http://parxnewsdaily.blogspot.com/2010/06/word-imperfect.html (link to aundy's post)
Oh I LOVED this post, Andy. Kumu Illei was not my first teacher of 'Olelo. That teaching came originally from hanai 'ohana, with my first formal introduction to the "university style" coming from the late Kumu Helena Maka Santos, who single handedly created a new interest in 'olelo Hawai'i mostly amung the born and raised of the North Shore. I spoke it,semi- passaby although often broken up with English with the North Shore dialect but did not know how to read or write the language.
However here is some history which I'm sure you already know.
The people of Hawai'i never used the 'okina and the kahako before when the language became a written one with the first printing of Na Bibela. The Exception was among the Ali'i. As I am sure you know, there was the "upper class" 'Olelo, reserved for the Ali'i, and the court and retainers, and the language of the common people, which was what I was familiar with.
When the Ali'i dealt with other leaders and countries, the language was often used more phoneticlly and deciphered mostly from linquists or botanists or historians aboard ships that traveled here. That is how the misspelled and misprounounced words for the major Islands occured, such as "Ohwyhee, Mowree, and Atooi", but this redated the creation of the 'okina and the kahako, although the macron was used in many phonetical spelling attempts. That is why you might see these incorrect spellings in documents of the period.
The people were fluent enough in the language not to need it. However if you read the old Nukapepa, you will see many liberal and creative spellings of "Hawaiianized" words. The "s" and the "t" was used far more liberally as well.
How the use of the 'okina and the kahako came about was of course from the great writer of the Hawai'ian Dictionary Mary Kawena Pukui and Samuel Elbert who were commissioned to do it by the territorial Government.
It was the creative genius of these two that came up with the idea of the 'okina and the kahako, the 'okina to replace certain sounds, most importantly the "glottal stop", and the kahako to teach people where to elongate the vowels.
This was done since about the time of statehood the language was practicly non existant despite its being named as the official state language.
The use of the 'okina and the kahako to teach almost anyone to read, write and speak the language of 'olelo Hawai'i is one of the most brilliant attestments to the creative genius of the people of Hawai'i to adjust and to perpetuate the living, breathing culture of this place.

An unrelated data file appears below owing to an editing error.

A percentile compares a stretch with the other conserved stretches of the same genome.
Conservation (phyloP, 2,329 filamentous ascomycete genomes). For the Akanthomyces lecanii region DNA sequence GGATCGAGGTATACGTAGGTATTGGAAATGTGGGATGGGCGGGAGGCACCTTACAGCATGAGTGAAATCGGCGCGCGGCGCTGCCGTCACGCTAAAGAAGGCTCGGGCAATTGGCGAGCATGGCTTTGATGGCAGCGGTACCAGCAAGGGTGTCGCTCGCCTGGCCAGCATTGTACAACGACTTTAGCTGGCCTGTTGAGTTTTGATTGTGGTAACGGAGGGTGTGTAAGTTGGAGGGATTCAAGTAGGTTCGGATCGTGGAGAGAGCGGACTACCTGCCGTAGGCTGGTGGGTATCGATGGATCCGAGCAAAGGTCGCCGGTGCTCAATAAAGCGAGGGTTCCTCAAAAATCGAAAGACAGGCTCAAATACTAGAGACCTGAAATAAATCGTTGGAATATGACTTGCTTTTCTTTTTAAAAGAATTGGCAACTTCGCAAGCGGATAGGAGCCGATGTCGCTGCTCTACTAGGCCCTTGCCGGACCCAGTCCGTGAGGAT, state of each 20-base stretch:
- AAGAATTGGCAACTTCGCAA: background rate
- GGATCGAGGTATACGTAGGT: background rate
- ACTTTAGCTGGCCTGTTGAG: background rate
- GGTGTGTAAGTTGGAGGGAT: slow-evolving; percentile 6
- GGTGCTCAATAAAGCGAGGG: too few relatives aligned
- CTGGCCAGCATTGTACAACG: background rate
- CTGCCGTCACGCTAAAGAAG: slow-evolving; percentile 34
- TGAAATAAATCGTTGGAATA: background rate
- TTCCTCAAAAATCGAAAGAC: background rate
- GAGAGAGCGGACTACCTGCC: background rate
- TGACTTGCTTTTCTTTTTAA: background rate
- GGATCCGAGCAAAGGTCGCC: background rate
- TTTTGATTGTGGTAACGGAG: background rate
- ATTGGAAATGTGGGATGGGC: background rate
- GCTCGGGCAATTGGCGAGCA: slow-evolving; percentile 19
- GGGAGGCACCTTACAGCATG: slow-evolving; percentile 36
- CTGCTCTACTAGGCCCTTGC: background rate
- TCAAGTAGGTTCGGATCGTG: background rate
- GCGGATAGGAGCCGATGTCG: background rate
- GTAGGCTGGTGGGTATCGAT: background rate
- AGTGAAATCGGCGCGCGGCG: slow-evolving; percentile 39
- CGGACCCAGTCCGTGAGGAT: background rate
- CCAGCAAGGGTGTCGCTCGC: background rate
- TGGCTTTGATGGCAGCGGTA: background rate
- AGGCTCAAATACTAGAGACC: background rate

While Kaua'i, and its distinctively different dialects, (from the North Shore and Na Pali dialects, the Ni'ihau dialects, a and the West side dialects are distinct and unique Kauai still ranks as the purest of dialects in Hawai'i.
I still prefer to read and write 'olelo without the use of the 'okina and the kahako, since it is not neccessary for me.
This helps to decipher older documents especially Palapala Sila Nui, as well as chants or mo'olelo that were written before the use of the 'okina and the kahako. To do that however you must be able to put the words in its proper context and kaona, so sometimes that takes quite a bit of research, otherwise you will actually get your meanings all wrong.
When I first learned to write and read 'Olelo with Auntie Helena, it was almost impossible for me to understand the concept of the 'okina and the kahako. Auntie Helena taught us first what we knew and were used to and then introduced the new "University" style.
Kumu 'Illei did the same thing. To this day I can tell if someone is a native speaker, or only learned the "University " style. O'ahu speakers are the best example of this. When they speak, it sounds more like german to me and is hard and gutteral, rather then the soft, lilting musical quality that is distincly the sound that most outer island fluent and native speakers make when they speak 'olelo.
When I took from Kumu Illei as I am sure she can attest I had a very hard time with the "university Hawaii" sentence structure. In fact I was very bad at it. But to be fair, I suck at English sentence structure and grammar as well, so it is no wonder I also suck at University 'Olelo as well!
However when I write something for others I always use it. I will write it out without it, and then go back and pop in the 'okinas and kahako.
I enjoy reading the Nukapepa from the old days. A lot of words I still need to look up and its always fun to see how the words were "Hawaiianized" even back when the 'okina and the Kahako were not in common use.
Long live Ka 'Olelo 'O Mokupuni Pae 'Aina 'O Hawaii Nei!(Andy's original post on his blog, and a breifer post from this post of mine.
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